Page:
The Filson is most fortunate to have a loyal core of volunteers. As related in a previous post on Larry Carr vounteering at The Filson, our volunteers bring a variety of experience and knowledge to the work they do here. Their talents and dedication help us to succeed in our mission of making collections available to researchers and telling the stories of Kentucky and the Ohio Valley.
One of our most dedicated volunteers is Joan Rapp. Joan is our longest serving volunteer. A native of Albany, New York, Joan graduated from Vassar College with a BA in history. Her former husband's career took the family to various cities, including Evanston, Ill., and St. Louis. They have called Louisville home since first moving here in 1955. The mother of four sons, Joan kept very busy with family, but still found time to keep up with her interests outside the home, including history.
In February of 1993 Joan began volunteering two days a week in The Filson's Special Collections Department. Seventeen years later, she is still volunteering two days a week! As with any job, orientation is an important component. There are always collections awaiting cataloging that need preprocessing - arranging a collection in proper order, foldering it, etc. This is a task that most volunteers in Special Collections begin with. Joan quickly mastered the sometimes rather involved steps of this phase of collection processing. One of the aspects of the work she most enjoyed was the immediacy of the letters. Handling letters and documents written fifty, one hundred, or perhaps two hundred years ago brings history and the people making it alive. "You're holding history in your hands," Joan says. "It is living. It is unfolding before your eyes, whether it is the descripiton of a battle, or carving a home out of the wilderness, and it's a thrill." Such enthusiasm coupled with Joan's historical knowledge and quickly graduated her to actual cataloging.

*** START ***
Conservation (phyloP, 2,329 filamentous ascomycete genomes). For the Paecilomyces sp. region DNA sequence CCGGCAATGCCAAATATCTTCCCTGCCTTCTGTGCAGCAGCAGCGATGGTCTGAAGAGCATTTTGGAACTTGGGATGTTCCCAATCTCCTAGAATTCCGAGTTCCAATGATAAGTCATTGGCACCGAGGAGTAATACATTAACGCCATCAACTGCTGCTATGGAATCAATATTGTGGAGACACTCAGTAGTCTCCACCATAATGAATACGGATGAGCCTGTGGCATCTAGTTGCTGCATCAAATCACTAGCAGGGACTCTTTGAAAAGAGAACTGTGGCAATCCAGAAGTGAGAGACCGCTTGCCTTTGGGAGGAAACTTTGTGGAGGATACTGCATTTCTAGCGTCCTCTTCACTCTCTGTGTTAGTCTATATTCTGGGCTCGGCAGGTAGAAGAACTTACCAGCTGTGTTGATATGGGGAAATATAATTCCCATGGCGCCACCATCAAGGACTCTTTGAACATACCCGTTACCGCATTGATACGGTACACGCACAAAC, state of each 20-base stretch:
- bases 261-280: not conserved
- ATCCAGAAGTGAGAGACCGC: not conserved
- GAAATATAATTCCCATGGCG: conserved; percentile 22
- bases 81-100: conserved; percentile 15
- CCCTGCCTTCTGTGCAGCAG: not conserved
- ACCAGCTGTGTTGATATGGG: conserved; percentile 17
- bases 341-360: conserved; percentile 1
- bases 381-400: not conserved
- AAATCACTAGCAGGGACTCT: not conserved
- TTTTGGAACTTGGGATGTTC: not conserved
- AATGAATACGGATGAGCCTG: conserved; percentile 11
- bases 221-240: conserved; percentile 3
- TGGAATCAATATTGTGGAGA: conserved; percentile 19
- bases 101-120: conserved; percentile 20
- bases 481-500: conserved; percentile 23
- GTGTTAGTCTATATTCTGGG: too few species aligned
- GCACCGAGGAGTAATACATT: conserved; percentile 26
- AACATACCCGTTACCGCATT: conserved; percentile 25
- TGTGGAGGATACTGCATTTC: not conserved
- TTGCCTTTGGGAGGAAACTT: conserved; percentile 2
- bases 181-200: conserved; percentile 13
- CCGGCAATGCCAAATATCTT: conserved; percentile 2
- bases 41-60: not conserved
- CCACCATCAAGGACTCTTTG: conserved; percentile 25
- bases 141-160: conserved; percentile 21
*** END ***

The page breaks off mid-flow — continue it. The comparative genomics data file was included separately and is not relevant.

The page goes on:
An important aspect of cataloging is understanding what it is you're reading so that the appropriate subject and name headings can be generated for the online and printed finding aids. This is what allows the researcher to know that information regarding their topic is in a collection. If the information is missed, then important information regarding people and events might go unnoticed for years, if not forever. For years now, Joan has been cataloging new collections and "recataloging" old collections not originally done to our current standards. Joan's favorite collection cataloged, she answers with no hesitation, is the Mona Bismarck Papers. A who's who of the mid-20th century Cafe Society, Joan enjoyed reading about the activities of these "beautiful" people and more importantly, recognized the names, generating the appropriate catalog cards for them. Working on the collection also led to one of those serendipitous experiences that make working with the researchers who visit so memorable. Noted British biographer Hugo Vickers visited one day to conduct research in the Bismarck papers. Joan was volunteering that day and not only did she serve as his personal guide to the collection but she also shared her lunch with him. A memory that Mr. Vickers himself fondly recalls to this day.
In "recataloging" collections, Joan reads the material, checks exisiting card entries for headings she believes are pertinent, and if they are lacking she creates cards for them. In some cases, the number of entries - signposts for researchers to find material of possible interest - have more than tripled.
There is no end of collections in site for Joan to catalog. "I'm learning something all the time," she says. As a history major and avid reader, she appreciated the importance of primary sources; but in actually handling and reading the letters, diaries, and documents themselves, "history comes alive."